Data Vault – A weekly wrap up of key economic releases in Australia and beyond

December 12, 2011

Economic Data Vault

December 12th 2011

Welcome to our weekly Data Vault. The Vault is put together by one of our team here at Lighthouse and edited by me – we offer it as a resource to readers and clients who want to quickly get a feel for the data over the week without having to read a full blog or economic report. It will be released each Monday morning and while our primary focus is Australia we also include our key overseas indicators.

Australian Data

TD-MI Inflation Index

Inflationary pressures continue to abate according to the latest TD-MI inflation index release. The headline index fell by 0.1% in November with the 3 month annualised rate also sitting at -0.1%. The second monthly drop in the last 4 months has seen the annual rate drop from 2.6% to 2.1% which is its lowest level since mid 2010. The trimmed mean also fell over the month dropping 0.2% with the 3 month annualised rate now 0.6% while the annual rate sits at 2.1% at the bottom of the 2-3% target band.

GDP

After a bunch of surprises from the partial indicators, GDP for the third quarter eventually printed at 1% which was ahead of the 0.8% expected with the annual pace of growth lifting to 2.5% courtesy of a 0.2% upward revision to both the Q1 and Q2 outcomes which took them to -0.7% and 1.4%. So the impact of the flooding has been greatly downgraded after the initial hit to GDP was recorded at -1.2%. The biggest driver of growth was private gross fixed capital formation which added 2.1 percentage points

Employment

Total employment fell by 6.3k in November which was more than offset by a 6.7k upward revision to October’s previously reported increase of 10.1k however the full-part time split was a little more concerning with full time jobs falling 39.9k and are now lower than 12 months ago while part time rose by 33.6k. The soft growth was enough to push the unemployment rate slightly higher to 5.3%, despite a small dip in the participation rate, with the unemployment rate developing a clear up trend.

Offshore Data

US Non-Manufacturing ISM

There was an unexpected fall in the non-manufacturing ISM index from 52.9 to 52 after it was expected to rise to 53.9 however it was the composition of the index that was a little more concerning. The employment component provided a large drag after the index dropped sharply from 53.3 to 48.9 and has now been below 50 for two of the past 3 months. The drop in the non-manufacturing index and the continued weakness of the manufacturing index meant that the composite index fell to 52.1, equalling its post crisis low from August 2010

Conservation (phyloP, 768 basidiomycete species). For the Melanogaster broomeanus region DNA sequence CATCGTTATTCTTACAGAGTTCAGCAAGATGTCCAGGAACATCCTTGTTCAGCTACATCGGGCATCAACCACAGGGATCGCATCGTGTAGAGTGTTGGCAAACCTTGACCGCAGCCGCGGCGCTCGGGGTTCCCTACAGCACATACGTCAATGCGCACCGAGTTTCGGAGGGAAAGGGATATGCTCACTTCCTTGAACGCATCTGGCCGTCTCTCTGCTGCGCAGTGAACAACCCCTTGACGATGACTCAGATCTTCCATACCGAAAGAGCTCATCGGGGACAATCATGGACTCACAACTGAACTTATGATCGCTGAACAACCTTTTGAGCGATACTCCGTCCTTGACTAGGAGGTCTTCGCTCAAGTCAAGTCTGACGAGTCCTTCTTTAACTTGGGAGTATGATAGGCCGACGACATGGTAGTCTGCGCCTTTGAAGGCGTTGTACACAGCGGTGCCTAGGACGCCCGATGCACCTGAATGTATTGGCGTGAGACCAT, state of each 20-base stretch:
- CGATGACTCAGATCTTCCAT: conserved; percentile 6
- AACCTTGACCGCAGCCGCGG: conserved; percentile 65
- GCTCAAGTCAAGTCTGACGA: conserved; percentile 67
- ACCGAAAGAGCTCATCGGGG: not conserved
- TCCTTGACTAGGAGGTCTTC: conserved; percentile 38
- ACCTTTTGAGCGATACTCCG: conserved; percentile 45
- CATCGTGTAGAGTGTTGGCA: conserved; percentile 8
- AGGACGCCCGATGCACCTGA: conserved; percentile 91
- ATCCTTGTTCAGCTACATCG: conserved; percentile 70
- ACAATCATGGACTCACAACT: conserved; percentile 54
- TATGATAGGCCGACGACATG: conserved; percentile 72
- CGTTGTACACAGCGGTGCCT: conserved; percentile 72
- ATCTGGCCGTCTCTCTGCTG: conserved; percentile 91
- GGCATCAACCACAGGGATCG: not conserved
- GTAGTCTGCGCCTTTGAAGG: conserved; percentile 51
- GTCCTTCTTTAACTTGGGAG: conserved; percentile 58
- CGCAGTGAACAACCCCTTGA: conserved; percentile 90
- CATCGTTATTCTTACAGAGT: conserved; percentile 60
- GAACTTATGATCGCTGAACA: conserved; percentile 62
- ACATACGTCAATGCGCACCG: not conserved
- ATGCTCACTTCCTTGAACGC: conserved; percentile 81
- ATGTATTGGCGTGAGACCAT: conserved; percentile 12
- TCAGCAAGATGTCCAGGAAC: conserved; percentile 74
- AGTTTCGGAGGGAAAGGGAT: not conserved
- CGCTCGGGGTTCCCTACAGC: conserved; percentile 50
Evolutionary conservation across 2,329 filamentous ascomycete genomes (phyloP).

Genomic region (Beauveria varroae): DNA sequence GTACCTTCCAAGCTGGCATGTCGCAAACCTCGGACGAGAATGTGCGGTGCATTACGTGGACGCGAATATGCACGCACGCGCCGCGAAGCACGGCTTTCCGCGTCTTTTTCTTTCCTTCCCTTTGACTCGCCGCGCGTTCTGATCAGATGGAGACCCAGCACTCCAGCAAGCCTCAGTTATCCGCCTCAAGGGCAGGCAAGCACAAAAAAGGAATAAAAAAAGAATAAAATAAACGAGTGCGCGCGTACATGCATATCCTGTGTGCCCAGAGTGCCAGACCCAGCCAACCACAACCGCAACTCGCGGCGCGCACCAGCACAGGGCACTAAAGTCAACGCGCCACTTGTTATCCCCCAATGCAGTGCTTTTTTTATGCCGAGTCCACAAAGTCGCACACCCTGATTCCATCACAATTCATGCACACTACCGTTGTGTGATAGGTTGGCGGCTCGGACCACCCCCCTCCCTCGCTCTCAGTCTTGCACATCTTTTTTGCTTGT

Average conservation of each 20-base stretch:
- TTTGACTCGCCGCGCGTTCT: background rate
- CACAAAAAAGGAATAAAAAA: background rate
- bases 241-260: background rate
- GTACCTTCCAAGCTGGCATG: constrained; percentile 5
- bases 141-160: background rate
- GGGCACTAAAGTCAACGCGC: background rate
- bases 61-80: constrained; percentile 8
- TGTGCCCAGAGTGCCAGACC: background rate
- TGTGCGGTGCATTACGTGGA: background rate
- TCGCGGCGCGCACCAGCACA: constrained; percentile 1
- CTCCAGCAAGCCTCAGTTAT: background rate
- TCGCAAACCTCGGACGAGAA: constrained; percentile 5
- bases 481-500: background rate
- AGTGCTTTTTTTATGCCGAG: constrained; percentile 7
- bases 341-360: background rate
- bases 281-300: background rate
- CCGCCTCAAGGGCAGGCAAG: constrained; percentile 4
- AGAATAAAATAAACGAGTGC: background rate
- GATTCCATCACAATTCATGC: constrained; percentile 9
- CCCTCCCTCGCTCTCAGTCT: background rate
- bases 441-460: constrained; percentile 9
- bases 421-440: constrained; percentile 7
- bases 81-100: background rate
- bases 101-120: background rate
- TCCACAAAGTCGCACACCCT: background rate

UK Production

While the slowdown in Europe and now China is garnering most of the attention at present, the UK’s economy is also under growing pressure with both industrial and manufacturing production falling in October. Industrial production fell by 0.7% over the month and is now down 1.7% over the past 12 months while manufacturing production, which has help up a little better that industrial production to date, also fell 0.7% and is now down over the past 12 months with the annual rate at -0.7%

German Industrial Production

After falling for two straight months, German industrial production rose a little more than expected in October with an increase of 0.8% against expectations of a 0.3% rise. However it wasn’t enough to prevent a continued slide in the annual rate which is now at 4%, off a recent high of 10.4% in July. The increase was driven by a 2.2% rise in capital goods production while intermediate goods fell 0.4% and consumer goods were unchanged. The breakdown of consumer goods saw durable goods production rise 2.5% while non-durables fell 0.5%

German International Trade

Germany’s trade figures were very disappointing in October with exports falling by 3.6% against expectations of a 1.2% decline while imports dropped by 1% against expectations of a 0.3% rise. While the sharp drop in Exports in october is quite concerning it is the enduring trend in imports which we see as more instructive to outlook for demand. Germany’s imports have stalled over the past 6 months  which can be seen in the chart and they are expected to remain soft given relationship between the Chinese leading index and German trade we have shown previously.

Chinese Inflation

Inflationary pressures in China, like in Australia, continue to ease with the Chinese inflation index showing prices actually fell in November, dropping by 0.2%. The annual pace of inflation dropped sharply to 4.2% from 5.5% the previous month after a 1.1% rise from November 2010 dropped out of the calculation. The annual pace of food inflation also fell sharply, dropping from 11.9% to 8.8% while non-food inflation also softened, sliding from 2.7% to 2.2″%. With outcomes of 0.5%, 1% and 1.2% to drop out over the next three months the annual rate of inflation can be expected to soften further.

Chinese International Trade

After a slowing considerably over the past few months Chinese trade figures firmed in November however the annual pace of both imports and exports slowed from a month earlier. Imports rose 13.4% after falling for the previous two months while the annual pace slowed from 28.7% to 22.1%. Meanwhile exports jumped 10.8% after falling for the three previous months with the annual rate slowing to 13.8%.  Exports to the EU continued to slow with exports to Italy now down 23.3% wover the year while exports to Germany are now also down year on year.

Yours in data – The Lighthouse Team.

greg@lighthousesecurities.com.au

www.twitter.com/gregorymckenna

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